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Redefining procurement series: Procurement outsourcing (part 3) – your options

Oct 27, 2011 3:31:00 AM

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Last week's post, in the Redefining Procurement Series, discussed why you should even consider outsourcing procurement. The post finished with the challenge most procurement teams face when looking to drive maximum efficiencies and value out of indirect expenditure. This post will take a comparative look at the options available for managing indirects effectively.

Procurement teams are coming under increasing pressure to deliver more than just year-on-year savings back to the business. Deliverables such as risk mitigation, process re-engineering, contract innovation, compliance, spend under management, internal communication, etc. are being demanded (and, to a degree, expected) by various business stakeholders and senior executives.

As such the challenges mentioned in our last post coupled with the constant need to engage with internal stakeholders often results in the assembly of large teams - underutilised if each team member specialises in a particular category, underperforming if they generalise, underappreciated if they do not perform effectively and commercially alongside their stakeholders.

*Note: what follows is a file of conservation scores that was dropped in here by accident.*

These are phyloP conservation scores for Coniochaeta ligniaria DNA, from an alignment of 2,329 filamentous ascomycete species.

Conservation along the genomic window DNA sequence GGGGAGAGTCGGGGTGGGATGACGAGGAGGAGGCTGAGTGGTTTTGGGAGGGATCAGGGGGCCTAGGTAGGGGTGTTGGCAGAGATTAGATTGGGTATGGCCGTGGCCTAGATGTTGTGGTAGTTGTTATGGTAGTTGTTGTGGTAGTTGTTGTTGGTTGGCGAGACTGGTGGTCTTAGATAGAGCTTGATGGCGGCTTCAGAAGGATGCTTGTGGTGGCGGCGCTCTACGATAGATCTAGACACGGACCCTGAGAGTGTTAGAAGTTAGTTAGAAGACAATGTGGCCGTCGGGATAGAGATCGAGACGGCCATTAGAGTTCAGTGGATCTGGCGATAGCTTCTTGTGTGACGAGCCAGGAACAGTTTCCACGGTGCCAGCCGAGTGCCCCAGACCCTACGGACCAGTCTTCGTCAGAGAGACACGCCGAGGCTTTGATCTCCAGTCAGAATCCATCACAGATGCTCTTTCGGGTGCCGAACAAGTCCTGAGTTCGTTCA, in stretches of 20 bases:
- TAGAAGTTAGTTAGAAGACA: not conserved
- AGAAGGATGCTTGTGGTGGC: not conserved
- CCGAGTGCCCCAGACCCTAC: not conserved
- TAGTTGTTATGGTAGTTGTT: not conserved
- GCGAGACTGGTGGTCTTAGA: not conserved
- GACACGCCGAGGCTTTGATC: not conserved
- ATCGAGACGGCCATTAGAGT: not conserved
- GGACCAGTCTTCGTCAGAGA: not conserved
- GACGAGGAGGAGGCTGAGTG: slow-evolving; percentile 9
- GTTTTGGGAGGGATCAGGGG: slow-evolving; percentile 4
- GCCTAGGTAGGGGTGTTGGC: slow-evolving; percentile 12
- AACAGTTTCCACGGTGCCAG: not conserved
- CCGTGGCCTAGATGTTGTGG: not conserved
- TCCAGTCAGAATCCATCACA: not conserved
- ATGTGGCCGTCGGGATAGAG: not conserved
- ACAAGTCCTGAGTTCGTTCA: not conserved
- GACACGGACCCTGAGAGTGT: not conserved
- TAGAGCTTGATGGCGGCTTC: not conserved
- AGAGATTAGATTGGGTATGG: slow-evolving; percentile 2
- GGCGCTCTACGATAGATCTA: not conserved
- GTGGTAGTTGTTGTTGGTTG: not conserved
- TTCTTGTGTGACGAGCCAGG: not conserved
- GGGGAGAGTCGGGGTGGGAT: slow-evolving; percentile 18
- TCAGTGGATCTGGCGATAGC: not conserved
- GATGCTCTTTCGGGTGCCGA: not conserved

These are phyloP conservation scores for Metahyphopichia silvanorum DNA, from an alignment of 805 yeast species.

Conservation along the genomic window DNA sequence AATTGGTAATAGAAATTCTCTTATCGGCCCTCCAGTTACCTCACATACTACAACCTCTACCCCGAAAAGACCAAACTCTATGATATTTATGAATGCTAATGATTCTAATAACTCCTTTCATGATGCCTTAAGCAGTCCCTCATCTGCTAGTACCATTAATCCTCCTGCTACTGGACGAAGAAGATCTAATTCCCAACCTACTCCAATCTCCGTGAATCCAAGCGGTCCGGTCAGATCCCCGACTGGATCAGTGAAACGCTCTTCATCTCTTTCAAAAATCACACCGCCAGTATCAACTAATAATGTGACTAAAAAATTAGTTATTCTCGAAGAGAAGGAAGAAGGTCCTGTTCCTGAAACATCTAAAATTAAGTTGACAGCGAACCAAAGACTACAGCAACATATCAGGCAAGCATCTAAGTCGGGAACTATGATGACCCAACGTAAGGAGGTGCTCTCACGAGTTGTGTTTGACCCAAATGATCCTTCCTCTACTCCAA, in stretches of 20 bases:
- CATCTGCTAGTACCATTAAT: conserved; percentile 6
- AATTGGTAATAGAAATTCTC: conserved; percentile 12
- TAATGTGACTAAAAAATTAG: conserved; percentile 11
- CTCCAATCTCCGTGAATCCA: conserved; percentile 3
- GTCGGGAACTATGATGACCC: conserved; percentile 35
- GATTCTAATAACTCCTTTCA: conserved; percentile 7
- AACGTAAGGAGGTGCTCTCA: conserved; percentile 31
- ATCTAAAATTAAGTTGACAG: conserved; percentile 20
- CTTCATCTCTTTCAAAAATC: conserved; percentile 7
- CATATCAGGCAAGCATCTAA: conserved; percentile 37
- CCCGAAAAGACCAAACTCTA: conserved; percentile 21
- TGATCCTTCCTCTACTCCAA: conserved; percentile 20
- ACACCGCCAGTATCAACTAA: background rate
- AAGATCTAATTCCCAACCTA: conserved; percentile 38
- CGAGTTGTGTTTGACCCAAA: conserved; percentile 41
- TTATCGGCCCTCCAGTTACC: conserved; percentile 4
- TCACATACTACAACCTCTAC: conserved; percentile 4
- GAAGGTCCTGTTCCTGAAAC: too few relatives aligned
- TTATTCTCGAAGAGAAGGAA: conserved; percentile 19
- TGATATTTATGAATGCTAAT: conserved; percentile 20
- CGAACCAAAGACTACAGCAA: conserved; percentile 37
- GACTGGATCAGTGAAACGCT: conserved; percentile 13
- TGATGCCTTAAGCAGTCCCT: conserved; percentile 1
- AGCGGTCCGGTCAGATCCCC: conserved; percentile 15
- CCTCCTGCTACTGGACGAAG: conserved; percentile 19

With this in mind, let’'s compare the three options available to your organisation looking for managing your indirect expenditure more effectively: Keep in-house, bring in interims/consultants, outsource to an external provider.


Procurement outsourcing options

 All options have their pros and cons. The arguments for and against outsourcing, in particular, are heavily influenced by your organisation’'s own unique Internal factors (company structure and model, corporate values and beliefs, culture, in-house capabilities, past experience of outsourcing, etc.) and external factors (political, social, economic and technological factors, corporate social responsibility, etc.).

However, the arguments FOR outsourcing are many and largely outweigh the pros of keeping the function in-house. Yet, many CFOs and senior executives still remain unconvinced, or perhaps more likely unaware, about the benefits that procurement can deliver, let alone what is achievable on top of this through procurement outsourcing. 

What'’s your experience of how open (and aware) senior executives are to the possibilities that both better managed procurement can bring and the opportunities that procurement outsourcing can offer the overall procurement operation?

Proxima Group

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